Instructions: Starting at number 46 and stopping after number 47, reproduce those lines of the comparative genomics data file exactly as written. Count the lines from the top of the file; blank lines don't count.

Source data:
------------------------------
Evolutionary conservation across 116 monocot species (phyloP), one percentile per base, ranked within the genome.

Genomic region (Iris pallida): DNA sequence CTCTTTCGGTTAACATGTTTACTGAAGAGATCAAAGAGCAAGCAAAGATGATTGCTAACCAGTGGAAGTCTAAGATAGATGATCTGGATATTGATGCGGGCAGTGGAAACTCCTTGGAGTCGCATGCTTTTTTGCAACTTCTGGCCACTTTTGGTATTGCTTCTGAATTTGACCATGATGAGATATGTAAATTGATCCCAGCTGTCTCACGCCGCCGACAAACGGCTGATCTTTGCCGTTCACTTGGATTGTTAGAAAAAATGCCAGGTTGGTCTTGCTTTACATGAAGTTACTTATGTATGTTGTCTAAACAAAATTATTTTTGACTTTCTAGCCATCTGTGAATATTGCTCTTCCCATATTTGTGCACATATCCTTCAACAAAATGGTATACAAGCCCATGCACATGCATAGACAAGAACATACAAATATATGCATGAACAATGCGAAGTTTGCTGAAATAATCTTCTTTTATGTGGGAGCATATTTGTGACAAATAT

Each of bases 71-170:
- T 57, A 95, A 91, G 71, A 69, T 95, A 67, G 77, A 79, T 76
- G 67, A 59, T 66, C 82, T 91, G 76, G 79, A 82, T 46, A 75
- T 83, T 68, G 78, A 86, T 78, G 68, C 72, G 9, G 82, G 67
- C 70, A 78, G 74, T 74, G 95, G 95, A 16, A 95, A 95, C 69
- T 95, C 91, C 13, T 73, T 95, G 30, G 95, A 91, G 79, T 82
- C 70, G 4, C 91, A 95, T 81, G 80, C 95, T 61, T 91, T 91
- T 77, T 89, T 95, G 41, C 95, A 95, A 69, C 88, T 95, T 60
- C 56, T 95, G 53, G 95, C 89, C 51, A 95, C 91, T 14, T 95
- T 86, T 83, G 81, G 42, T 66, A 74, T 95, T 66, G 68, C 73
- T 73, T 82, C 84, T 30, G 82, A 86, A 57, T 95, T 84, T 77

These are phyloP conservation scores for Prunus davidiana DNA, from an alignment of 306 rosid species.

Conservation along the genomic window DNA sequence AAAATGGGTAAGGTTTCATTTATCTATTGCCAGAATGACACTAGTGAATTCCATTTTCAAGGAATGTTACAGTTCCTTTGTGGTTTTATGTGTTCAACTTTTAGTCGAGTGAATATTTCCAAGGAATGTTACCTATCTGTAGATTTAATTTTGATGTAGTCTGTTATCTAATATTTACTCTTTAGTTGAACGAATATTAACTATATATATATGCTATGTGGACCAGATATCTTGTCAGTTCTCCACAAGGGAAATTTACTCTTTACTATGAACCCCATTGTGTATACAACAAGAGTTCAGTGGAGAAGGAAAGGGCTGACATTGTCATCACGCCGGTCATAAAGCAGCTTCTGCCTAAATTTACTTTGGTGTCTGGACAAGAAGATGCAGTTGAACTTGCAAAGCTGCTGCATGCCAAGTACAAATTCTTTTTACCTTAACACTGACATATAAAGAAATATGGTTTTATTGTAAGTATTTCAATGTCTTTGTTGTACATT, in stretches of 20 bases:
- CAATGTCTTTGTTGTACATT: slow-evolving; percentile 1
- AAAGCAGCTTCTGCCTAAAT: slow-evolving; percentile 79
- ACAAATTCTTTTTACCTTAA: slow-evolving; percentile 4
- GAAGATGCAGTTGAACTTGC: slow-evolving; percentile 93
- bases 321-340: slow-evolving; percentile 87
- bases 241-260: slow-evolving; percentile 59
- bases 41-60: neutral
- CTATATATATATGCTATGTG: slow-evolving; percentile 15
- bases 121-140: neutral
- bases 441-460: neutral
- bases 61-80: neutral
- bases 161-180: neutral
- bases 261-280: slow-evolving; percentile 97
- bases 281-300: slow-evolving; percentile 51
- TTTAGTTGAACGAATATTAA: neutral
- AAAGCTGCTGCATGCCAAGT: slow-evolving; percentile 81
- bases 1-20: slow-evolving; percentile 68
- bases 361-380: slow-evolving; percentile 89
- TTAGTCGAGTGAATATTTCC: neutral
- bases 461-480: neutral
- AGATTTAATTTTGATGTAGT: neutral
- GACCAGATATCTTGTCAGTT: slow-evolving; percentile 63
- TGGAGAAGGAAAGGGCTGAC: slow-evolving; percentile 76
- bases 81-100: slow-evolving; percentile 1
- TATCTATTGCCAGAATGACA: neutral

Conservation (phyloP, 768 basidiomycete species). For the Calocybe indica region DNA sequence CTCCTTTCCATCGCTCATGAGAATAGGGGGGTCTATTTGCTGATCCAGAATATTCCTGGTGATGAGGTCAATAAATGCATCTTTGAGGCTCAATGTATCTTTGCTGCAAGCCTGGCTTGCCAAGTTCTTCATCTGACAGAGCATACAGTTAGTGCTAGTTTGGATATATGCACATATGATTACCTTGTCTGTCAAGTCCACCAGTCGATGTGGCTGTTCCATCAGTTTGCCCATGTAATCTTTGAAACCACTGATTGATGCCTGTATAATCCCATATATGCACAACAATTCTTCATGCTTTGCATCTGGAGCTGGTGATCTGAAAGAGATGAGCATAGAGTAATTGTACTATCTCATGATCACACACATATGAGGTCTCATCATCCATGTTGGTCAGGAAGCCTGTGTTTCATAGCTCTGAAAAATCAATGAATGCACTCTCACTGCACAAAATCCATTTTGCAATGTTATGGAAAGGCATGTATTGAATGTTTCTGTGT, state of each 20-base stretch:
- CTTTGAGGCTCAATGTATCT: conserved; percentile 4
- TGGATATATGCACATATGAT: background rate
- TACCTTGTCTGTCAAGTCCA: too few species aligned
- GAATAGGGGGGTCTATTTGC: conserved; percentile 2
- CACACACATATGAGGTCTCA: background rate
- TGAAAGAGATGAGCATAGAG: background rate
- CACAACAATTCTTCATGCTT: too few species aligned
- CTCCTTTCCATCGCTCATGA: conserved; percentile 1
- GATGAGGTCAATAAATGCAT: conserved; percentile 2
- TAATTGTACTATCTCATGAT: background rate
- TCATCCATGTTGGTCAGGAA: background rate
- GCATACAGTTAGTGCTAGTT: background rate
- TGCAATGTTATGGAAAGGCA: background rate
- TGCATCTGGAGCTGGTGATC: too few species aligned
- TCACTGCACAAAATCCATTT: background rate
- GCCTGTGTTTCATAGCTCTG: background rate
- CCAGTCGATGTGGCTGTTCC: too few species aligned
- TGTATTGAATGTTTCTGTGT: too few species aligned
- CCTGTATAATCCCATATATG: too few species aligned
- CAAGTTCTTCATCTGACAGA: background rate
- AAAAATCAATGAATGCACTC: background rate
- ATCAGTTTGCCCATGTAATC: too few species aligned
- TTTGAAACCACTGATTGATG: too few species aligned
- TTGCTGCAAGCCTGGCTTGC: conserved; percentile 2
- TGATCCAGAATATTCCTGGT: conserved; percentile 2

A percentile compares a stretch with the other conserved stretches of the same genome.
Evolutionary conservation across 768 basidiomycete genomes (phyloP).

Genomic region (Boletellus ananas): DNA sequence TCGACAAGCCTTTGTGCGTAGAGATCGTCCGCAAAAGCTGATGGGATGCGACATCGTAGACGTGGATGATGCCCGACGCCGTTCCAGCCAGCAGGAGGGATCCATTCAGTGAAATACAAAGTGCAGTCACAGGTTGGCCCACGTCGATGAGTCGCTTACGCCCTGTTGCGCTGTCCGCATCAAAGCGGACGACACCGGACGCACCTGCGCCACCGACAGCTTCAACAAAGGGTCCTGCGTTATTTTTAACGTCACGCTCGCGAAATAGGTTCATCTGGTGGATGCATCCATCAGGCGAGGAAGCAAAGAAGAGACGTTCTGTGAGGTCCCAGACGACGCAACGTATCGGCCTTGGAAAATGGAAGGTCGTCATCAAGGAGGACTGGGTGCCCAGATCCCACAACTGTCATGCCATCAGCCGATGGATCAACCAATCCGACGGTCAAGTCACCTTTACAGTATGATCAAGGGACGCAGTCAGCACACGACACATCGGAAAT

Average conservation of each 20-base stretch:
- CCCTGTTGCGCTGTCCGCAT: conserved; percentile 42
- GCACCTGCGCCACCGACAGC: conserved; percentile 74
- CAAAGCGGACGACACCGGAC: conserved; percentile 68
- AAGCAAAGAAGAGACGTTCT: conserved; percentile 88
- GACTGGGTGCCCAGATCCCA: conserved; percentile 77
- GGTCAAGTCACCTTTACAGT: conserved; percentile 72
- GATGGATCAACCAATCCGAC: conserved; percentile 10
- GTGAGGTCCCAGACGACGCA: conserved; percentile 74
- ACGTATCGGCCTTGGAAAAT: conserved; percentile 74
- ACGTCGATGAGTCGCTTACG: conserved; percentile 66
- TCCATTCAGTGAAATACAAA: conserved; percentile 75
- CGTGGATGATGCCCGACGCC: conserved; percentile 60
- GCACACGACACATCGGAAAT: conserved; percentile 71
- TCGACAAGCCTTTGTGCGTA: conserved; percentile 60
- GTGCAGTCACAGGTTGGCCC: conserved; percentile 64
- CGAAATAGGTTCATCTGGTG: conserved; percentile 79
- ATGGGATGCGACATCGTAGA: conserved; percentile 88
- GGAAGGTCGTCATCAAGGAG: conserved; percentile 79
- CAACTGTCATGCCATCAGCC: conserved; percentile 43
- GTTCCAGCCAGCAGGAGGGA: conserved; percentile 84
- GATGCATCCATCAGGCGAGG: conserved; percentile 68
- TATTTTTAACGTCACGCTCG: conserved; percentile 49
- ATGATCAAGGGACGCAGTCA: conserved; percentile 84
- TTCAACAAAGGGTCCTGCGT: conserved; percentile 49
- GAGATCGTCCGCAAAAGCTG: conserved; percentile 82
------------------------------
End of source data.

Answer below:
- CACACACATATGAGGTCTCA: background rate
- TGAAAGAGATGAGCATAGAG: background rate